What Should I Put in My Bug Out Bag?

The short answer to this question is to put every bare necessity that you and your family will need to survive away from home during an emergency into your bug out bag. While food and water are certainly your most important necessities, remember that you may also need health supplies and basic tools, too. Whether you already have your bag packed or are just beginning to build your supply list, we’ve got you covered. By the end of this post you’ll have a firm grasp on exactly what you need to make sure that you are packed and ready to bug out (i.e. evacuate) in an emergency situation.

What Is a Bug Out Bag?

For those of you who are unfamiliar, let us first introduce you to the concept of a bug out bag. Simply, it is a bag packed with all of the essentials (such as food, clothing, medical supplies, etc.), which you will need to have in one accessible location in case of an emergency. For sure, your bug out bag should include a basic emergency and first-aid kit, but it should also enable you to completely bug out– as in flee looting, violence and the general chaos that is likely to occur after those around you are forced to endure more than a few days without electricity, clean water or public safety services. Just as you do with home security, it is important to think about you and your family’s survival and safety in every situation whether at home or on the road. Thus, every member of your family should have their own bug out bag packed and ready at all times.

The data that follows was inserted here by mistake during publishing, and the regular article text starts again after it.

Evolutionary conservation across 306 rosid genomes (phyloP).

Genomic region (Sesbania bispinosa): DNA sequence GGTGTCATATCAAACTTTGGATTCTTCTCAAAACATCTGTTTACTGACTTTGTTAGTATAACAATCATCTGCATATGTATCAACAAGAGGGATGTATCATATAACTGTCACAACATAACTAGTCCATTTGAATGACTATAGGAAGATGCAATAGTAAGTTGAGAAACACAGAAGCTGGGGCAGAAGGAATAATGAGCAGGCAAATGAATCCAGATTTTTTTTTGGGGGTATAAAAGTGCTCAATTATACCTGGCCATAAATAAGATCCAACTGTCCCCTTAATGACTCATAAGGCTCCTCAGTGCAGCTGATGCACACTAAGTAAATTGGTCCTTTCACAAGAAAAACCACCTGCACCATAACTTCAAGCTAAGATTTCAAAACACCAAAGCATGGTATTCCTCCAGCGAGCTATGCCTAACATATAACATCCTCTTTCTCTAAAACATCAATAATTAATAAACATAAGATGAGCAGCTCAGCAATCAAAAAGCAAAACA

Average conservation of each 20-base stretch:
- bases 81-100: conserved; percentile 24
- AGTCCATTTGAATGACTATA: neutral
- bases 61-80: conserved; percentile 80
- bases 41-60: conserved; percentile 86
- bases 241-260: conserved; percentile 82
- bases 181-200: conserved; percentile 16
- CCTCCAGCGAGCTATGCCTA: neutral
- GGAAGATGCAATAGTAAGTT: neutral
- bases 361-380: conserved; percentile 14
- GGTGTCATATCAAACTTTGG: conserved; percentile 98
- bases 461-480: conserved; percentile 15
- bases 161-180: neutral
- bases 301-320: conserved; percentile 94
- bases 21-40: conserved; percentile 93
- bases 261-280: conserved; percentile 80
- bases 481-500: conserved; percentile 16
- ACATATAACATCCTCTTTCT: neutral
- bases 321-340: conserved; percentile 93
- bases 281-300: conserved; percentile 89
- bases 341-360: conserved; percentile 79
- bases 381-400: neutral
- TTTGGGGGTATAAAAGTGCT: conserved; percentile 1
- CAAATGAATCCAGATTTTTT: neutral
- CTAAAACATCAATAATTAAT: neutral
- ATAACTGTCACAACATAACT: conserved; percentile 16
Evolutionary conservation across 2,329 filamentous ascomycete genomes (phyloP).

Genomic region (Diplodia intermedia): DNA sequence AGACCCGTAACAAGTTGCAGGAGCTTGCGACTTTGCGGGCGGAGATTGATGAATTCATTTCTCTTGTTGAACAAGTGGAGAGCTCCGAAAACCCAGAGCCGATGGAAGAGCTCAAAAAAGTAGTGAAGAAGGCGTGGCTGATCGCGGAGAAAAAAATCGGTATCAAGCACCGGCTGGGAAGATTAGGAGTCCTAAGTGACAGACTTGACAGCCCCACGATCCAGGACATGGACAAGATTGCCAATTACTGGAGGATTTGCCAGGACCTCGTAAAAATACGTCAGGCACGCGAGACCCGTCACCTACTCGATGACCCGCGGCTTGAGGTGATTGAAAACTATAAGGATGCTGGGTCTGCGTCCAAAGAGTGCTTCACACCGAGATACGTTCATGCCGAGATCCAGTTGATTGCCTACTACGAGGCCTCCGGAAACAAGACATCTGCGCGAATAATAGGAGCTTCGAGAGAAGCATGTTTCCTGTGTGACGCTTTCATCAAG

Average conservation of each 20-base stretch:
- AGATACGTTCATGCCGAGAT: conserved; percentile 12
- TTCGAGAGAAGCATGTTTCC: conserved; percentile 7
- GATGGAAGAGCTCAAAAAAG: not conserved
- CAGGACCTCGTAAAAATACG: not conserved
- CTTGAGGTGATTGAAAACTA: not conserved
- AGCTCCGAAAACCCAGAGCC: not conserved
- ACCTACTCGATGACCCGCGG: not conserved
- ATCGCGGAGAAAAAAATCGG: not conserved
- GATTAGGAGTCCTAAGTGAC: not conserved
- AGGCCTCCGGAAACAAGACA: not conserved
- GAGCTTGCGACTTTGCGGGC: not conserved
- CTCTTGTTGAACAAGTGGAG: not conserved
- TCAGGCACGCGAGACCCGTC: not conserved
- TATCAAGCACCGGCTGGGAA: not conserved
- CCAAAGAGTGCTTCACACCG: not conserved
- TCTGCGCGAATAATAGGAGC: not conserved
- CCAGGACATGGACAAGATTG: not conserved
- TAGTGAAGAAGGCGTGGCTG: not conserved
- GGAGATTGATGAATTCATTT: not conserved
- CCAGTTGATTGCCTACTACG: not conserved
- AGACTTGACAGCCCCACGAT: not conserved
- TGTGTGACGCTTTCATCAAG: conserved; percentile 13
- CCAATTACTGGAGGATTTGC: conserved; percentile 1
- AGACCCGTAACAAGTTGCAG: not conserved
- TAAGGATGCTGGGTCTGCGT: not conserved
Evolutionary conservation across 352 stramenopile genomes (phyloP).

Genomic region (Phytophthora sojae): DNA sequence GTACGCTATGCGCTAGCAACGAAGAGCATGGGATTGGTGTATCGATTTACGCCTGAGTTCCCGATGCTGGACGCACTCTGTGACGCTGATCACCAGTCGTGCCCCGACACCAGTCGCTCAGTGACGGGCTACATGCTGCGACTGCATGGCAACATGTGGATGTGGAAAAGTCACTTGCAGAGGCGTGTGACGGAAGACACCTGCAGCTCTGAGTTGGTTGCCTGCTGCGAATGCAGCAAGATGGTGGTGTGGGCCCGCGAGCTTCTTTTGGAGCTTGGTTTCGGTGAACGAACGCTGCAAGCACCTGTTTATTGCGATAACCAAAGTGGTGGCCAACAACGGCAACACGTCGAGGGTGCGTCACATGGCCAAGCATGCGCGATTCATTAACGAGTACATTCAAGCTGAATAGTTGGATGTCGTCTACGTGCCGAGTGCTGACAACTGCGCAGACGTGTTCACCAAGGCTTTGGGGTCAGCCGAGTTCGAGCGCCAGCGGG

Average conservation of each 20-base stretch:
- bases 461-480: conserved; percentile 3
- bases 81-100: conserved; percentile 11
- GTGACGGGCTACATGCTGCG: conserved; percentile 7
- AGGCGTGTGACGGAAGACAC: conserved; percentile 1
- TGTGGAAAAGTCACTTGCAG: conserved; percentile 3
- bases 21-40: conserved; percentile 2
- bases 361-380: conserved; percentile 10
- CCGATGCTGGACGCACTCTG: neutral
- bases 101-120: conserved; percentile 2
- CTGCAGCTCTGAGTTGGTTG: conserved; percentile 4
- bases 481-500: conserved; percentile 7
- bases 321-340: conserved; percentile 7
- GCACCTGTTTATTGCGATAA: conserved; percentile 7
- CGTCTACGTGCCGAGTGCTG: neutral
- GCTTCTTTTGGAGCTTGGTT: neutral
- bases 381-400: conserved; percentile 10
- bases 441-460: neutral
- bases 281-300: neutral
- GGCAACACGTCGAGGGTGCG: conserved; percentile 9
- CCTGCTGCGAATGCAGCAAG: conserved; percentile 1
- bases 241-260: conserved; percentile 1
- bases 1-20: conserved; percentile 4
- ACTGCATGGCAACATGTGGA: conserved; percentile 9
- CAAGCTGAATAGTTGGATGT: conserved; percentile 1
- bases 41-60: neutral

Bug Out Bag Basics

Just like the contents of everyone’s closet, refrigerator and medicine cabinet are different from the next, so will the precise contents of each person’s bug out bag. At the very least, however, your bug out bag should contain the following essentials:

  • Non-perishable foods (such as pre-cooked canned meats, jerky, boxed juices, coffee, etc.)
  • Water (at least week’s supply for each family member’s drinking and hygiene)
  • An extra supply of prescription medications (don’t forget pet medications)
  • First aid supplies
  • Pet food
  • Durable, warm clothing (don’t forget closed-toe shoes or boots)
  • Outdoor cooking and eating utensils
  • Items to protect you from the elements (sleeping bag, tent, water-resistant clothing, etc.)
  • Personal security items
  • Cash (small bills are recommended)

A Good Emergency Kit

To help you gather most of the essentials you’ll need, we suggest investing in a good emergency kit like the Mayday Deluxe Emergency Honey Bucket Kit. We also recommend investing in additional water purification tablets or an emergency water filter. Remember that you will not only need drinking water in an emergency situation, but you may also need water for cooking and for your personal hygiene. Make sure that you have enough of each of your essentials since you and your family may need to rely on these items for several days or more.

 Heat, Lighting and Energy

 Without heating and electricity, you’ll have to supply your own. These items will help:

  • A reliable fire starter or waterproof matches
  • Emergency flares
  • A solar-powered or battery operated lantern
  • A heavy-duty flashlight
  • Tinder (to start a cooking fire and to heat water useful for first aid and bathing)
  • Batteries

Health and Hygiene